Home System concept How hooking up offshore freighters could cut pollution

How hooking up offshore freighters could cut pollution

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The pandemic has revealed serious weaknesses in the global supply chain, causing cargo ships to be backed up at seaports around the world. While consumers have experienced rising prices and severe delivery delays, the problem has also led to a disconcerting increase in ship emissions in congested ports.

In the United States, the problem has been particularly severe at the ports of Los Angeles and Long Beach, the largest maritime complex in the Western Hemisphere, where up to 70 ships at a time are often idle at sea, waiting to enter the port. According to the California Air Resources Board, over the past two years, ships using Southern California ports have released an additional 20 tons of smog-inducing nitrogen oxides into the air every day. The report concludes that this is equivalent to adding 5.8 million passenger cars to the region.

To help tackle the problem and reduce pollution beyond the pandemic era, Danish shipping conglomerate Maersk announced a new project this week to reduce the amount of air pollution emitted by idling ships. Their solution is to use charging buoys connected to undersea power cables that connect to land-based renewable energy sources such as wind farms and other green energy sources. The new venture is being developed by a subsidiary of Maersk called Stillstrom (meaning “quiet power” in Danish).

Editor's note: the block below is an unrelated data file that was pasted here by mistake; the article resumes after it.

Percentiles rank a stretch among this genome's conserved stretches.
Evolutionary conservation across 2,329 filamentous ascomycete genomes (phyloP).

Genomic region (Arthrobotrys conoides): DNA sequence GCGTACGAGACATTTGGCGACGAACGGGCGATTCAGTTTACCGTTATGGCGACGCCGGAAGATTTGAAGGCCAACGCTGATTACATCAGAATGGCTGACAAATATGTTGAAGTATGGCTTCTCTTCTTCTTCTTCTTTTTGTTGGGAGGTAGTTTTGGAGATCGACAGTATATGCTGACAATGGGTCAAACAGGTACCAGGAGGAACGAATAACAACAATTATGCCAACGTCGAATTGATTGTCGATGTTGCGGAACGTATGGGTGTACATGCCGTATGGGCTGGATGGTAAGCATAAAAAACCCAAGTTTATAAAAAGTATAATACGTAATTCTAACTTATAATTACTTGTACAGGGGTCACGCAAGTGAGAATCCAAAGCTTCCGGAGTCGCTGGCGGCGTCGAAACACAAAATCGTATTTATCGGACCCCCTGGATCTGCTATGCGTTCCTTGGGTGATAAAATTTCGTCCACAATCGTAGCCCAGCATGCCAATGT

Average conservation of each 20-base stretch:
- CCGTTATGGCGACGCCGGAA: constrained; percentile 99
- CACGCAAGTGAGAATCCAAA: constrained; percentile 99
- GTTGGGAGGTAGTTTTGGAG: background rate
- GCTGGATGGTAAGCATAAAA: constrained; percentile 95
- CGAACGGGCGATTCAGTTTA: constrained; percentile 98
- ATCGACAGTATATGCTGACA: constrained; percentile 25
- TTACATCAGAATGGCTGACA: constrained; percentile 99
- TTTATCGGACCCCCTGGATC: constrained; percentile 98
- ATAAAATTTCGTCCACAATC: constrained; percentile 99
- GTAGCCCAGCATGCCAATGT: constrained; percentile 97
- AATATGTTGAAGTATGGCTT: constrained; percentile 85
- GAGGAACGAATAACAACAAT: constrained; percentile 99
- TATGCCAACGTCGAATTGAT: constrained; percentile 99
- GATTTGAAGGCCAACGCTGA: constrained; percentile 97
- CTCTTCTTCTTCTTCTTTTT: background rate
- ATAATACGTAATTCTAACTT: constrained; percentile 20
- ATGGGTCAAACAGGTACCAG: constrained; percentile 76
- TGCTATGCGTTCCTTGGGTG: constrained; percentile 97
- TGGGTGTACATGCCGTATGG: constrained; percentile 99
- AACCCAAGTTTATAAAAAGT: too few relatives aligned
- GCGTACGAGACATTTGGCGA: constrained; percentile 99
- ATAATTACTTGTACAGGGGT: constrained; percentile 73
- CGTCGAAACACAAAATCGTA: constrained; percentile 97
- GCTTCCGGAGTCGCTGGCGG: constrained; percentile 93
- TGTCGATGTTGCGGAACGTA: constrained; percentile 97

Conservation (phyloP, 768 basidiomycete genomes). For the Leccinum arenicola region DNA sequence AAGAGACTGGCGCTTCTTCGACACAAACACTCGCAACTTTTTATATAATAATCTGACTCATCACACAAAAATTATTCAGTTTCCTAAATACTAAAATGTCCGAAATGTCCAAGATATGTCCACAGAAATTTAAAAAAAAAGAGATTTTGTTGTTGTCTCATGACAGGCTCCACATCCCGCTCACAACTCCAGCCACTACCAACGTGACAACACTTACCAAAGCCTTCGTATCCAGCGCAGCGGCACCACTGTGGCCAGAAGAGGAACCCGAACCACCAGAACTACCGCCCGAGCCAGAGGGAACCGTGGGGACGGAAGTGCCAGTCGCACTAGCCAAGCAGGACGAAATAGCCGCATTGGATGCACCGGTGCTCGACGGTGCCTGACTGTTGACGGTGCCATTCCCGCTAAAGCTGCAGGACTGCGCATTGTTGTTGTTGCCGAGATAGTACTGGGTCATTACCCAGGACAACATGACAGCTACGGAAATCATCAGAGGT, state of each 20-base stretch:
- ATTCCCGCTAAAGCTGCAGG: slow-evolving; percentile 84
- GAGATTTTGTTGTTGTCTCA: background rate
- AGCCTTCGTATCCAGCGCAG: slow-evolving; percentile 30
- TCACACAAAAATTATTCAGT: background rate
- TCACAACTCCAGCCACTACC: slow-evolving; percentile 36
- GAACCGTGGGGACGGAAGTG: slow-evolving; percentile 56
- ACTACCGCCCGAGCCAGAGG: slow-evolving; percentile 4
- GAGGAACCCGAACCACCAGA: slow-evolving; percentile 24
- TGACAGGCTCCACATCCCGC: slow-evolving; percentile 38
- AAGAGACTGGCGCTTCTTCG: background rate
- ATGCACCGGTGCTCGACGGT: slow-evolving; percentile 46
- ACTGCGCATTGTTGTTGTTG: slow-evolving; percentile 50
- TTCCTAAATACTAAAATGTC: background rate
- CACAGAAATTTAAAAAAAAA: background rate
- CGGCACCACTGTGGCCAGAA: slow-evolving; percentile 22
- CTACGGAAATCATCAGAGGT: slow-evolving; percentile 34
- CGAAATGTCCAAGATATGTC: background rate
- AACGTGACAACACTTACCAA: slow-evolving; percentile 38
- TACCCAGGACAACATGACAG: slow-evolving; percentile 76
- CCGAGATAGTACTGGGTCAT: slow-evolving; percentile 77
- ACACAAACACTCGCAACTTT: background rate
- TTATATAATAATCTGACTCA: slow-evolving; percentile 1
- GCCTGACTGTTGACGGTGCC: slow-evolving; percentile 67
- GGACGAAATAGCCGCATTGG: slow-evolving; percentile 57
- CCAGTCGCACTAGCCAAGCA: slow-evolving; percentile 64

Floating a buoy, for now

The group says it will launch a test site off Norway later this year in partnership with a Danish renewable energy company, Orsted. The buoy could be operational by the third quarter of this year, said Sebastian Klasterer Toft, venture capital program manager at Stillstrom. Maersk first revealed the idea in fall 2020, saying its goal was to extend the benefits of shore power to sea.

[Related: Why a record number of container ships are backed up off the coast of California]

“Our vision is that, following proof of concept, within five years of commercialization we will be at around 50 to 100 ports, including those with nearby wind farms,” Toft says. “This will be equivalent to displacing 5.5 million tonnes of CO2.” (That’s an amount roughly equal to the carbon output of about 11 million barrels of oil.) “It also removes all of the particulate pollution associated with idle ships,” Toff added.

Although the company does not comment on which ports it speaks with, it did acknowledge that the United States is in its sights. “The East and West Coasts [of the] The United States and Canada are areas of great interest to us,” says Toff.

“If it works, I think it will be a big step forward for ships that can access electrical power instead of running their auxiliary engines, because then you go to zero emissions both at sea and at dock. .”

David Pettit, Senior Counsel at NRDC

Toff also noted that the system will not be exclusive to Maersk. “It’s very important for us to emphasize that it’s not just for our ships,” he says. “It’s for the world’s maritime fleet.”

The shipping industry is a major source of carbon emissions and has long been targeted by environmental groups for its lack of action on reducing carbon emissions. Overall, shipping is thought to account for around 3% of global greenhouse gas emissions and 10% of transport emissions, and the industry is currently far from meeting the Paris climate agreement targets. .